When Death Has Lost All Meaning
DC Announces Death of Superman Anniversary
DC just announced for the 30th Anniversary of landmark story “Death of Superman” that they are planning on killing off the entire Justice League (well, five members) in Justice League #75, which will be the final issue of this volume of Justice League.
Sad and Solemn moment. Alexa, play Taps
I am just tired of that worn out story beat. I understand that gets books in hands, but it’s so played out. Everyone has died at some point! Heck, it was worn out in the 90’s. It creates cheap heat for the book. You know the energy and emotion it brings to the story is often unearned and doesn’t last long. It\’s microwaved emotional gravitas. It’s Jeph Loeb crap.
We all know it won’t last for long and it’s just exhausting.
Death of Wilbur
That said, Death of Wilbur from Mary Worth has captivated me. That has swarmed my twitter feed for the last two weeks. If you haven’t heard, Wilbur Weston is pretty terrible character for Mary Worth. Fans hate him. He was featured in a prominent story line where Wilbur fell off a yacht.
Turns out, he’s not dead. But for the week or so we thought he was dead? BEAUTIFUL. It was one of the best weeks on Twitter.
The story line was so popular King Syndicate made MUGS!
I debated buying a Mary Worth Mug in 2022 because of the story! So yeah “Death of ______________” stories work. I get it. I am not a fool. Though, that mug is tempting.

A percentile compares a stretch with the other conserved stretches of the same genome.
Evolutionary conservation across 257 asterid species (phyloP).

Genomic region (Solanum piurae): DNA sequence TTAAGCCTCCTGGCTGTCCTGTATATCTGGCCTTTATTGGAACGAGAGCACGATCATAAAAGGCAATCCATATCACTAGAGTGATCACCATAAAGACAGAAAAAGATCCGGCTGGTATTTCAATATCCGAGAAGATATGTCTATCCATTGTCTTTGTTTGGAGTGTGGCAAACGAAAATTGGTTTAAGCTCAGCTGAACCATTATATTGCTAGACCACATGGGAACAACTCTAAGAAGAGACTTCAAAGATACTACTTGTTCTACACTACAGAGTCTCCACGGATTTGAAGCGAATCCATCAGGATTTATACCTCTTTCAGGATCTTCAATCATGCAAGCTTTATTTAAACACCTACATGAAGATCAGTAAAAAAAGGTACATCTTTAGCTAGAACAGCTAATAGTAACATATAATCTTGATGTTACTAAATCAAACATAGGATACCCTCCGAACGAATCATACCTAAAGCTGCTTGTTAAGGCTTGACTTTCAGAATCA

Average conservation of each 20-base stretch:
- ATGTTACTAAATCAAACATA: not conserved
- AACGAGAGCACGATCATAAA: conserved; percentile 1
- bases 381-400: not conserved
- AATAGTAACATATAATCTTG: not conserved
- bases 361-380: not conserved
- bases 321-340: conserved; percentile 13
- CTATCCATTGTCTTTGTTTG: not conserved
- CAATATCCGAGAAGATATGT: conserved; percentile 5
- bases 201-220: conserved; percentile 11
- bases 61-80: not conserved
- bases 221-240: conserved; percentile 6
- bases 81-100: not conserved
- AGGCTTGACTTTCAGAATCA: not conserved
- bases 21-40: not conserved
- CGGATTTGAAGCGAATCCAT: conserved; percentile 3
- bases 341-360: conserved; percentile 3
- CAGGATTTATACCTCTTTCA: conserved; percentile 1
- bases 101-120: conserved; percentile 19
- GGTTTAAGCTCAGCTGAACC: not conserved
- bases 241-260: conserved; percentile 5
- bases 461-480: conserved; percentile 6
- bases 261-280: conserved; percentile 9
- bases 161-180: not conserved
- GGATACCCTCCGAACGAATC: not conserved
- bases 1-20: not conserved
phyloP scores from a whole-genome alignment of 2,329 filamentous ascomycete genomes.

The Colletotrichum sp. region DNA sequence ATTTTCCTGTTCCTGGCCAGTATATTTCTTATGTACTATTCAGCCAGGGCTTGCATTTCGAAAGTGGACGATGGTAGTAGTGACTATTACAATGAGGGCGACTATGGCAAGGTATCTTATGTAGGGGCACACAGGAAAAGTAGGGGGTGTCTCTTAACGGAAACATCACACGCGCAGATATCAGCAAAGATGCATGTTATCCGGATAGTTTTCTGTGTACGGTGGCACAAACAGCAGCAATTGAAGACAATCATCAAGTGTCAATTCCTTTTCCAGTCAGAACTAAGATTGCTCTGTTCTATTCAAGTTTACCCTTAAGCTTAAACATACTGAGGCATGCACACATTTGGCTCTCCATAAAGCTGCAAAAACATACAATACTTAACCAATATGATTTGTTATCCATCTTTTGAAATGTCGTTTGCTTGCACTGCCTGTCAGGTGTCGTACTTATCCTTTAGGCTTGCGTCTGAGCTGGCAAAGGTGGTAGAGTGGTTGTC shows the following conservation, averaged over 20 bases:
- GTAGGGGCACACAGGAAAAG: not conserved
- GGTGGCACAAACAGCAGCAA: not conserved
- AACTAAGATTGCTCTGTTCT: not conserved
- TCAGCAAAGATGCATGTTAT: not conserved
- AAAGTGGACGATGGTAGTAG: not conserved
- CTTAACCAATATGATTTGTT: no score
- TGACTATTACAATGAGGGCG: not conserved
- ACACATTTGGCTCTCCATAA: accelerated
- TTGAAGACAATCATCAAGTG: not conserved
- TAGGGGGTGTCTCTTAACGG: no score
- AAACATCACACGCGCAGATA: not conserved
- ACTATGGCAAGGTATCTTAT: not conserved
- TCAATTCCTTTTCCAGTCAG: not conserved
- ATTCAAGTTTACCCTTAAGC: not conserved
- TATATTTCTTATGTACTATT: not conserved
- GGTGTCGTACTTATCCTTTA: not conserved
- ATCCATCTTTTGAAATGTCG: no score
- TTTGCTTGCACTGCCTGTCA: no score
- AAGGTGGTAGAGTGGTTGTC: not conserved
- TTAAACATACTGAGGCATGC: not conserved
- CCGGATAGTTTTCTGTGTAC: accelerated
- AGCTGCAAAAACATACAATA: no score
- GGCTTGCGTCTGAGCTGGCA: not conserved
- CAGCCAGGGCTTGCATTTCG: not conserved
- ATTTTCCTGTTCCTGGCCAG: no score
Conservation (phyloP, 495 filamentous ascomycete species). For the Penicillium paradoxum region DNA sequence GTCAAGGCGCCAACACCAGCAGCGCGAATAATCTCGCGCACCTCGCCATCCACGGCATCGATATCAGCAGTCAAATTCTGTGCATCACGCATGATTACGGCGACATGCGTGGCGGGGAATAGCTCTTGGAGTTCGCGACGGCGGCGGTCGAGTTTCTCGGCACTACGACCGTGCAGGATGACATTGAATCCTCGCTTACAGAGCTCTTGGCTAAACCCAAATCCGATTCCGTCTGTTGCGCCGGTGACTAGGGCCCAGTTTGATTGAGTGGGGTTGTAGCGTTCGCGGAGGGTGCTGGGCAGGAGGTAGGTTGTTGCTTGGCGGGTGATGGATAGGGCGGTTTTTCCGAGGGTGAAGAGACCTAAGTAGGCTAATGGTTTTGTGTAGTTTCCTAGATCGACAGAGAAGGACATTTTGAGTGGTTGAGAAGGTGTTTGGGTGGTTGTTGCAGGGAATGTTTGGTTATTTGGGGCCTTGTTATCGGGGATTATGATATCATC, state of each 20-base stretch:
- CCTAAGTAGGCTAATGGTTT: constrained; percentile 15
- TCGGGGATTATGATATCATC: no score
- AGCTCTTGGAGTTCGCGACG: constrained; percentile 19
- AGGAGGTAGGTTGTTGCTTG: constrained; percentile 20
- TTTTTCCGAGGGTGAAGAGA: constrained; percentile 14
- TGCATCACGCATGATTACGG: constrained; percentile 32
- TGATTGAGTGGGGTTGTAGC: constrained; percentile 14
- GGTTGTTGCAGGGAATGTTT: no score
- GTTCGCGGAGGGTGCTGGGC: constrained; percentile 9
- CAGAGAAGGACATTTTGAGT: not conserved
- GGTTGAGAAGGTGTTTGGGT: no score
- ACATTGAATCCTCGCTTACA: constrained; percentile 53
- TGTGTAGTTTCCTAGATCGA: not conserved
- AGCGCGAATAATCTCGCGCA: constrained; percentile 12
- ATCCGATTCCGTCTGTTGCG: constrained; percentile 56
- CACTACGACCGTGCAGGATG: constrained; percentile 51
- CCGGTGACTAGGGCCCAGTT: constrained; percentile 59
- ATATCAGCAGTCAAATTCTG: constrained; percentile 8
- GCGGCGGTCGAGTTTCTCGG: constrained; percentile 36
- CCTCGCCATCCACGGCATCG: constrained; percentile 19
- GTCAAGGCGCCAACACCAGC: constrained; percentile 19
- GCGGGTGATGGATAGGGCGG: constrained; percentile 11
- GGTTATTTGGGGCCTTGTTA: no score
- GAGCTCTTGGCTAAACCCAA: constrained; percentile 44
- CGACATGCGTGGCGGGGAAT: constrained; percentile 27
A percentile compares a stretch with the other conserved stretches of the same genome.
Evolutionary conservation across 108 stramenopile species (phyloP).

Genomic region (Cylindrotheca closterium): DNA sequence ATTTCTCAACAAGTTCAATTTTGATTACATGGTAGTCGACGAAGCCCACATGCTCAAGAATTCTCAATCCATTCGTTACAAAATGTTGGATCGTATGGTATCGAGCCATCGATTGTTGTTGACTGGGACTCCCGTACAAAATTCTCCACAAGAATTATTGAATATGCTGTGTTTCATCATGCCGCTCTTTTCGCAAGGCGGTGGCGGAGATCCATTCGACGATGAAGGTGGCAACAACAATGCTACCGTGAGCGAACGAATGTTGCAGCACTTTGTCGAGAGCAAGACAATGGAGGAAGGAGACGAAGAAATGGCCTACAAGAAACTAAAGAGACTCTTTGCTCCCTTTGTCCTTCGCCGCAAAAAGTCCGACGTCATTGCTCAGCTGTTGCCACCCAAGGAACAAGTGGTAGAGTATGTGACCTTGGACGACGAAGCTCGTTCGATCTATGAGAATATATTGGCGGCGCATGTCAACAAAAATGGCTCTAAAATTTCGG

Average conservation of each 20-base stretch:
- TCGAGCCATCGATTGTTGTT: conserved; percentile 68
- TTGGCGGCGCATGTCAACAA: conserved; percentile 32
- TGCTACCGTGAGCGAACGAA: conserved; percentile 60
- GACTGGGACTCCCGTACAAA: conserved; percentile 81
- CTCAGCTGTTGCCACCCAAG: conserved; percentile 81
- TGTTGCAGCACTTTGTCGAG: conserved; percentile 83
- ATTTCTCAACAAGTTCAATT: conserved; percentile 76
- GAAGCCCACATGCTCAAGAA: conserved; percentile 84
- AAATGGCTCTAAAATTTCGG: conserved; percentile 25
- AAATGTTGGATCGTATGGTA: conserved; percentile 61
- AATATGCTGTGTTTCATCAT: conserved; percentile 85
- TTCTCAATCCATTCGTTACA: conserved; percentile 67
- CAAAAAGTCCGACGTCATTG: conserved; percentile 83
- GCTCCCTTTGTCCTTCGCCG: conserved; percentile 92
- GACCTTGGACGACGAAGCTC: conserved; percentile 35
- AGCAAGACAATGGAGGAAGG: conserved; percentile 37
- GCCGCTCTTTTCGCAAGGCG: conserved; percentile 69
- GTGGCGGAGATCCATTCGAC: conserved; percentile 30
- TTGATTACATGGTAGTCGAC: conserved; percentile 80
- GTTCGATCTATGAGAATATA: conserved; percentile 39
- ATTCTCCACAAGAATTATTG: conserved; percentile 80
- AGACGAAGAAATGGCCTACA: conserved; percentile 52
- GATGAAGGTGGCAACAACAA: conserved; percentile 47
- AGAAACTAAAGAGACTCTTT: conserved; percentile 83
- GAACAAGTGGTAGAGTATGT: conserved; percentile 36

The issue is that “death” of stories were SO OVERPLAYED in the last 15 years of comics. Especially, when Marvel was on record of saying there was going to be a major character death every quarter because of the sales boost. I had to watch Cable and Nightcrawler die in the same event! It was not fun.
The deaths had impact, sure. They were ultimately reversed and left these moments feeling cheap.
Death Has No Meaning
That’s the best thing Jonathan Hickman did for the X-men was taking death off the table. In his interview with Jay and Miles on X-plain the X-men (Link here. Interview starts at the 1 hour mark), Hickman talks about how terrible death has become for the X-men.
He wanted to remove that cheap narrative device that death presented. He was right for doing so. By taking away the easy way of death, it forced the writers to find other ways to raise the stakes. I must say after reading The Krakoan Era, I felt the stakes were high despite the utopian nature of it all. Just not that Utopia.
Yet, the bit in House of X #3 when the entire team was getting killed while storming the Orchis base? Beautiful. You see all of these wonderful character moments. Plus, we weren\’t fully aware of the resurrection protocols until the following story. It is such a great moment, but the deaths were shown to be pointless.
Si Spurrier and Bob Quinn”s Way of X really explores a society were death has no meaning. It has opened up new avenues of story telling.
A well done “Death” story can be great. There is something there in the emotional aftermath. The raw beauty of a decidedly human experience is something special. It resonates with us all. However, this is fiction and death is merely fleeting.
The cheap ploy of killing the Justice League will get a boost and hopefully serve the overall larger story that Williamson is crafting. I think Infinite Frontier is promising. I can’t help but feel that DC is slow walking 5G—The stalled relaunch of core heroes where many would die or age out suddenly, resulting in legacies assuming the mantles—into a reality. Future State was a preview for those stories, and I am curious. I don\’t care for it to be like this though.
I grow tired of the needless death for sales. Forgo the cheap heat of death and instead embrace the other path. Which is just letting your heroes quit the team and move off to Alaska.